As per the new regulation, deposit taking NBFCs would have to submit reports on deposits and prudential norms to the RBI on quarterly basis while non-deposit taking NBFCs to file statements on capital funds, risk weighted assets, risk asset ratio, among others on quarterly basis
Mumbai: The Reserve Bank of India (RBI) on Thursday tightened the return filing format for non-banking financial companies (NBFCs) under which they will have to make disclosures about their deposit and lending activities to the central bank more frequently, reports PTI.
As per the new regulation, deposit taking NBFCs would have to submit reports on deposits and prudential norms to the RBI on quarterly basis, as against annual and half-yearly basis respectively earlier.
Similarly, the apex bank asked non-deposit taking NBFCs to file statements on capital funds, risk weighted assets, risk asset ratio, among others on quarterly basis.
The regulations relating to reporting about liquid asset, exposure to capital markets, among others have been retained.
The deposit taking NBFCs will have to file quarterly returns on liquid assets to the RBI. Also, NBFCs with a total assets of Rs100 crore and above will file monthly returns on exposure to capital market, the notification said.
Non-deposit taking NBFCs would continue to file monthly returns on important financial parameters.
RBI said the returns, under the new norms, concerning deposits, prudential norms for deposit taking NBFCs and statement of capital funds, risk weighted assets, risk asset ratio for non-deposit taking NBFCs should be submitted for the July-September quarter.
All these filings will have to be done by NBFCs to the central bank in the revised formats notified by the apex bank, the RBI said.
The central bank has directed banks to strengthen the existing payment infrastructure and future proofing system along with adoption of fraud risk management practices within a period of next 12-24 months
Mumbai: In order to minimise fraud cases and ensure security of transactions, the Reserve Bank of India (RBI) on Thursday asked banks to implement various safety measures related to credit card and debit card usage over a period of next two years, reports PTI.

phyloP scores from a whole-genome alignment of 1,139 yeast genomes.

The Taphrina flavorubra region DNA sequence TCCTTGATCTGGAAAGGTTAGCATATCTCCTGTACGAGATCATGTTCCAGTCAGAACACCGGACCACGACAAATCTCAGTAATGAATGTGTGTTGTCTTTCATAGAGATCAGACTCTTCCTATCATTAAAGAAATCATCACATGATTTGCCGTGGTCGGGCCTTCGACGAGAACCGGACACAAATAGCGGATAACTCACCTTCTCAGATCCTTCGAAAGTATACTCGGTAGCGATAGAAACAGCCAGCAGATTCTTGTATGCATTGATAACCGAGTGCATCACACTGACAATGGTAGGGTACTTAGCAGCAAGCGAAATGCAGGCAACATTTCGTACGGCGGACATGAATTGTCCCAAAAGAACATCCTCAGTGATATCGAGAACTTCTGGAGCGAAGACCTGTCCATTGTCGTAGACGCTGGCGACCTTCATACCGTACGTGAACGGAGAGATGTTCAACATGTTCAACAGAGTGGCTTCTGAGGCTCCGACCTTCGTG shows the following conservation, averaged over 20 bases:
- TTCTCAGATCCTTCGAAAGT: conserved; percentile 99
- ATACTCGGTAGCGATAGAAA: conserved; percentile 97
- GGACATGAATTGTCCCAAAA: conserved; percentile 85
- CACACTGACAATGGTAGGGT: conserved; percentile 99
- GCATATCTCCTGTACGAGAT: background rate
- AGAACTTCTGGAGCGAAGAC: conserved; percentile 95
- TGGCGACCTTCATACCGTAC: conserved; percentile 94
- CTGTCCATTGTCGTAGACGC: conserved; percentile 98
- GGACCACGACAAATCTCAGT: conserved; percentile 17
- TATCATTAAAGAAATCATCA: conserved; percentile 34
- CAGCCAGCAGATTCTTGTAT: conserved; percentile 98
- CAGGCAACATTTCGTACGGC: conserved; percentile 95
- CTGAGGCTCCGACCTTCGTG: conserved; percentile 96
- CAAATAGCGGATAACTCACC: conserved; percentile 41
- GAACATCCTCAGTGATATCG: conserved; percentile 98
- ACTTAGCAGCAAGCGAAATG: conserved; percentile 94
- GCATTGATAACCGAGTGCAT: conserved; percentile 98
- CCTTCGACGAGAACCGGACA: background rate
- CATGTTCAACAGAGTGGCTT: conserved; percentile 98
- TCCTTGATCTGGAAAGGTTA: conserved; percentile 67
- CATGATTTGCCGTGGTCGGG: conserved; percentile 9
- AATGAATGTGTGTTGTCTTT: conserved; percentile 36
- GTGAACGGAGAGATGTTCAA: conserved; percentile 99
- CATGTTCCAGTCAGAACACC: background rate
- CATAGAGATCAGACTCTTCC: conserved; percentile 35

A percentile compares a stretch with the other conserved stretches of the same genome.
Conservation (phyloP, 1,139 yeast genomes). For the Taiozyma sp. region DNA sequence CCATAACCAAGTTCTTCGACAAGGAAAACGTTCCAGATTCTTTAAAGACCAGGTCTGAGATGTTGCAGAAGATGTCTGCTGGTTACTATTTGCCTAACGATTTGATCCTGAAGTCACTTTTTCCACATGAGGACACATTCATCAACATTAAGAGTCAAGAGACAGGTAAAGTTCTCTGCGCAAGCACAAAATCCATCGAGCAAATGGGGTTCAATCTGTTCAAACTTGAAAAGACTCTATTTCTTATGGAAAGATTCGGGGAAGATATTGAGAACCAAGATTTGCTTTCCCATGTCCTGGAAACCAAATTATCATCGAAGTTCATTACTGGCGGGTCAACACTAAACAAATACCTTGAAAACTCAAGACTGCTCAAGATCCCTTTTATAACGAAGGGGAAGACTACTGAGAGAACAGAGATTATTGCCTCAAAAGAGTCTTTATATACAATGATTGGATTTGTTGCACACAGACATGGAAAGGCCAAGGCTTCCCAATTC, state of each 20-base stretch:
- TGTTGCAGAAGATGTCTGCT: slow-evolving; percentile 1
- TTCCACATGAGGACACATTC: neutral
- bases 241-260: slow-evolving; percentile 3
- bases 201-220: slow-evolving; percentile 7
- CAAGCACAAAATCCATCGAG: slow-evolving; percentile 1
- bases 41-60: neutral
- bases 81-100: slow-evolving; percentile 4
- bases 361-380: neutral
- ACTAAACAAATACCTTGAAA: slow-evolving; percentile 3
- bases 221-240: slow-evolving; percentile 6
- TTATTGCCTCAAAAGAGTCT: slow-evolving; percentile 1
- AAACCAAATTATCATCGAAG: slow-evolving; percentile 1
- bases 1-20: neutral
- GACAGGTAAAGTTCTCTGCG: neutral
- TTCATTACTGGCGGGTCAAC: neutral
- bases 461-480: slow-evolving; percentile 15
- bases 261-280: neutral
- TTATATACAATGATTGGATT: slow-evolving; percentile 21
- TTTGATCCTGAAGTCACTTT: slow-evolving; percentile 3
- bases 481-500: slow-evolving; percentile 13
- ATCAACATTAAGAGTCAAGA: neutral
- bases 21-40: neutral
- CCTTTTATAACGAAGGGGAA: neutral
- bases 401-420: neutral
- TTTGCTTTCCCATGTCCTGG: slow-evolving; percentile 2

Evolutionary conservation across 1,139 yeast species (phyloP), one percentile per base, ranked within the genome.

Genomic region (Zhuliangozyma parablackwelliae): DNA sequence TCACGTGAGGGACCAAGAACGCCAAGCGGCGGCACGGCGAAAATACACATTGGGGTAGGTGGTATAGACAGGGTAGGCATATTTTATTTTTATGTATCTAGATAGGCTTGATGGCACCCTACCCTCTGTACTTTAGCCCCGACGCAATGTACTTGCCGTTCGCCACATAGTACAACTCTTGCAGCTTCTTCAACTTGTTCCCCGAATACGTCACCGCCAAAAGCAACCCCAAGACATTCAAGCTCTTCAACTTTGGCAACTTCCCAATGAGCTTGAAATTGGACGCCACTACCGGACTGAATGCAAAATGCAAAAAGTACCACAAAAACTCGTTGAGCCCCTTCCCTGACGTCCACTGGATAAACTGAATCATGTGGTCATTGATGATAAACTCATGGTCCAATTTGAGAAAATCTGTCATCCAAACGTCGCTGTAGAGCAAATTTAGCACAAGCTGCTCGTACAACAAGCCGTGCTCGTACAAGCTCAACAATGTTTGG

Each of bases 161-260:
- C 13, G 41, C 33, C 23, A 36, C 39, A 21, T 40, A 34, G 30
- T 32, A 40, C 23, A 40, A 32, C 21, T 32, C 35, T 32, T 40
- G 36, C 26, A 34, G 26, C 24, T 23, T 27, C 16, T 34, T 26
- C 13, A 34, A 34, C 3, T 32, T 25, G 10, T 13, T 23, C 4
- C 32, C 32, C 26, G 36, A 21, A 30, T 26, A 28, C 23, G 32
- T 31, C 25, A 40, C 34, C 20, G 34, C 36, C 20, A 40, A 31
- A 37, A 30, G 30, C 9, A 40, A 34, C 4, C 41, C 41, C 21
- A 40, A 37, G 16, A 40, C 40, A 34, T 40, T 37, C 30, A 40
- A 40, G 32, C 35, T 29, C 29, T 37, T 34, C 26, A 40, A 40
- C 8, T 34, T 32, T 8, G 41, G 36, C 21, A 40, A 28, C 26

The central bank has directed banks to strengthen the existing payment infrastructure and future proofing system along with adoption of fraud risk management practices within a period of next 12-24 months, RBI said in a notification.
“The increased usage of credit/debit cards at various delivery channels also witnessed the increase of frauds taking place due to the cards being lost/stolen, data being compromised and cards skimmed/counterfeited. There is, therefore, an imperative need to secure such card based transactions...,” it said.
It also emphasised on the need to migrate to Euro pay MasterCard Visa (EMV) chip and PIN based cards from the present magnetic strip cards as the later is vulnerable to skimming and cloning.
“The need for a complete migration to EMV chip and PIN based cards could be considered based on the progress of ‘Aadhar’ (Unique Identification Card) in about 18 months,” it noted.
As per the circular, the central bank has directed banks to implement improved fraud risk management practices by 30 September 2012. The banks have also been directed to strengthen merchant sourcing and monitoring process by 30 September 2012.
The central bank also given a timeframe till 30 September 2013 to banks for securing the technology infrastructure.
To strengthen infrastructure for accepting these cards, RBI has said that commercial readiness of acquiring infrastructure to support PIN at POS (points of sale) should be ready by 30 June 2013.
Similarly, the enablement of all POS terminals to accept debit card transactions with PIN should be completed by 30 June 2013.
The apex bank also directed banks to be ready from technical perspective to issue EVM cards by 30 June 2013.
Refiners have tapped Saudi Arabia, Kuwait and Iraq to cover for any supply disruption from Iran, which accounts for 12% of the nation’s oil supplies
Kolkata: Commerce secretary Rahul Khullar on Thursday said a long-term solution to the issue of oil payments to Iran will be in place in a month, reports PTI.
“I am confident that payment crisis will be resolved in a month’s time,” Mr Khullar said here on the sidelines of the Indian Tea Association AGM.
Indian refiners are now paying for crude oil bought from Iran through a Turkish bank, after the Reserve Bank of India (RBI) snapped a long-standing route used to pay for imports from the Persian Gulf nation.
When asked about the Turkey route, Mr Khullar said it is a ‘short-term’ solution.
Iran, which has been selling crude oil on credit since late December, when the RBI halted the use of a clearing mechanism under US pressure, had on 27 June written about stopping supplies from August if the dues are not paid.
Refiners have tapped Saudi Arabia, Kuwait and Iraq to cover for any supply disruption from Iran, which accounts for 12% of the nation’s oil supplies.
Mr Khullar said payment in rupee was one of the options which was being looked into.
Meanwhile, due to the payment related issues with Iran, tea price, especially orthodox was subdued by Rs10 a kg this year compared to the previous year.
“Between January to August tea export to Iran was down four million kg compared to previous year,” Indian Tea Association secretary general Manojit Dasgupta said.